The internet has already changed our world, but a true revolution is just around the corner: Web 3.0 will free information in a way we’ve never seen before, giving more and more people access to valuable data and analysis that was previously inaccessible or too expensive to create. In Web 3.0, everyone will have access to cutting-edge news and research from independent scholars and journalists—access that used to be available only to those with money or clout. A truly open web will help us see beyond corporate or governmental spin, making it easier for us all to learn about one another’s cultures and promote greater global understanding.

5) Better developer tools

Web developers have it pretty easy these days—or, at least they will soon enough. Web development isn’t just going to get easier, it’s going to be free and simple, with tools that come right out of your browser or phone application. The frontend is already here thanks to libraries like Angular JS and Node JS; backend is on its way thanks to web technologies like Meteor JS and Mongo DB, and other exciting developments for web app-building abound on a near daily basis. With these changes will come new challenges as well as better ways for users to communicate directly with businesses using real-time data from their personal browsers or phones via an API—giving customers instant feedback about service levels or product quality in order to help each party improve over time.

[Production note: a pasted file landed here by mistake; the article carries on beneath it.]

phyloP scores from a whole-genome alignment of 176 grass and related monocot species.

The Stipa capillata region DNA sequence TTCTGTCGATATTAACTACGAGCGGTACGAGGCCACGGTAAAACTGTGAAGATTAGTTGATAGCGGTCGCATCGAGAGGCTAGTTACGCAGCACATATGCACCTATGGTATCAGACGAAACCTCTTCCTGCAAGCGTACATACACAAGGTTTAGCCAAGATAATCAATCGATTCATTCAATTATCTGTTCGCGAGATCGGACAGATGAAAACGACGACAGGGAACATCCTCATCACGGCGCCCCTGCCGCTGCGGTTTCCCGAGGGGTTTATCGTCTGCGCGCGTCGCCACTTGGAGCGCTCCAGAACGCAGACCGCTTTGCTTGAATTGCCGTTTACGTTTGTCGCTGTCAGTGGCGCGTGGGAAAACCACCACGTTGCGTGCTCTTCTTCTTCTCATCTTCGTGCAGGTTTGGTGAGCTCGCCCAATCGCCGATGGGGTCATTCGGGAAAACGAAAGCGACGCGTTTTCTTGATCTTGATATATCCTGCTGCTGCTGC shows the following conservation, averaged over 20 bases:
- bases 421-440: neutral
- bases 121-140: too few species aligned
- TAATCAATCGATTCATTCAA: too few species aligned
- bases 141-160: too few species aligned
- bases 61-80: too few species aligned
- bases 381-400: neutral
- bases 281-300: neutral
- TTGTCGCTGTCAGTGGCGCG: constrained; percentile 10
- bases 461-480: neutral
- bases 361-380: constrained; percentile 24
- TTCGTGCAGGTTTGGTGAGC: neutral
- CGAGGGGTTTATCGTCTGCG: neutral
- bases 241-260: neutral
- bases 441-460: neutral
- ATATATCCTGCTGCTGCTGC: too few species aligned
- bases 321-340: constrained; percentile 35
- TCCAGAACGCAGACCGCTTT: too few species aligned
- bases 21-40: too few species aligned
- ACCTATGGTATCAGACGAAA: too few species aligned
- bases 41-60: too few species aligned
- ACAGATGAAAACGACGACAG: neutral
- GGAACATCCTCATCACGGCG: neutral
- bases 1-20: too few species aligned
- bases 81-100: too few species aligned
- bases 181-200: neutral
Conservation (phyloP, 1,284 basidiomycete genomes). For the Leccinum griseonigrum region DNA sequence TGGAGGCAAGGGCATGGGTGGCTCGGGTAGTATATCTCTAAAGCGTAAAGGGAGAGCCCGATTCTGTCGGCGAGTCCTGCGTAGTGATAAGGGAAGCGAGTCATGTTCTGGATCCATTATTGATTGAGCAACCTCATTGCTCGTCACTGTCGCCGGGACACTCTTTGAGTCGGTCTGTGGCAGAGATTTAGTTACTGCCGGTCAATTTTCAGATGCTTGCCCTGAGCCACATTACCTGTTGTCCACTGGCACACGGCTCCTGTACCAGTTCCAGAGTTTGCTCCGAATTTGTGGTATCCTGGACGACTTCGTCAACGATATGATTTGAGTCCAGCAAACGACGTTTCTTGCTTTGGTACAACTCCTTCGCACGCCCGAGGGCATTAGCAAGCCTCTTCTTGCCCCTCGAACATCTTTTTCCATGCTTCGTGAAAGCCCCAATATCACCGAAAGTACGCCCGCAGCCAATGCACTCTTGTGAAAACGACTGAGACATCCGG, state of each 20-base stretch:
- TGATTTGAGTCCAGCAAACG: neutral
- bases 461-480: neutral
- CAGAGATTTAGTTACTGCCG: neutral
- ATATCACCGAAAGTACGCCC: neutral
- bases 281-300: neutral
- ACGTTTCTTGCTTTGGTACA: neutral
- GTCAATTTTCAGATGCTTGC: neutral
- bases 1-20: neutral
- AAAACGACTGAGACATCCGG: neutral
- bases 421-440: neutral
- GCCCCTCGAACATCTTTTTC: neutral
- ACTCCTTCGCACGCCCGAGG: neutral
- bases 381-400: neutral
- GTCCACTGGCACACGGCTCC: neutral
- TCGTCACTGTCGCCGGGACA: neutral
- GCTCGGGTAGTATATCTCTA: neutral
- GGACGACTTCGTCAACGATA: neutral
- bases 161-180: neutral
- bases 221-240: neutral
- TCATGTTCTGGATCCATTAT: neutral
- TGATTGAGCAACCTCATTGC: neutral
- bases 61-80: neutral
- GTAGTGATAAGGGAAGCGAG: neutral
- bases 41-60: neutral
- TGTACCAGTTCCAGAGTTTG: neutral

6) Open source infrastructure makes it all possible

While we’re talking about frontend and backend, one final piece of web 3.0 technology that’s critical to remember is open source software (OSS). OSS is what makes it possible for things like Git to exist, and then for their use in an open framework such as GitHub . The success or failure of a project like Web 2.0 depends on people being able to share information; Web 3.0 relies on sharing not just data but code itself.

All of these features will be integrated into our daily lives seamlessly, so we won’t even notice they’re there. But most importantly, Web 3.0 has huge implications for society at large—and especially business and commerce. It means greater transparency in how companies do business, which can help restore public trust after years of corporate scandals and malfeasance. And it means far more efficient transactions between buyers and sellers alike, thanks to smart contracts that automate payment when goods arrive at their destination or services are rendered to customers’ satisfaction. Better organization—of our own data as well as that shared with us by others (more about that below). Greater convenience in accessing real-time information about friends and colleagues, services and products, purchases and updates—even recommendations for new ones based on past actions or those of like-minded individuals around us today or elsewhere on Earth tomorrow.

I’m Ansak Mahir from Sri Lanka. Technology enthusiast from a young age. Currently an undergraduate of BSC in Software Engineering (Kingston UK) and BSC (hons) in Information Technology & Management (University of Moratuwa). I love blogging and spreading the knowledge in a unique perspective. I’m also  a reputed freelancer for web design and development

Ansak Mahir

I'm Ansak Mahir from Sri Lanka. Technology enthusiast from a young age. Currently an undergraduate of BSC in Software Engineering (Kingston UK) and BSC (hons) in Information Technology & Management (University of Moratuwa). I love blogging and spreading the knowledge in a unique perspective. I'm also  a reputed freelancer for web design and development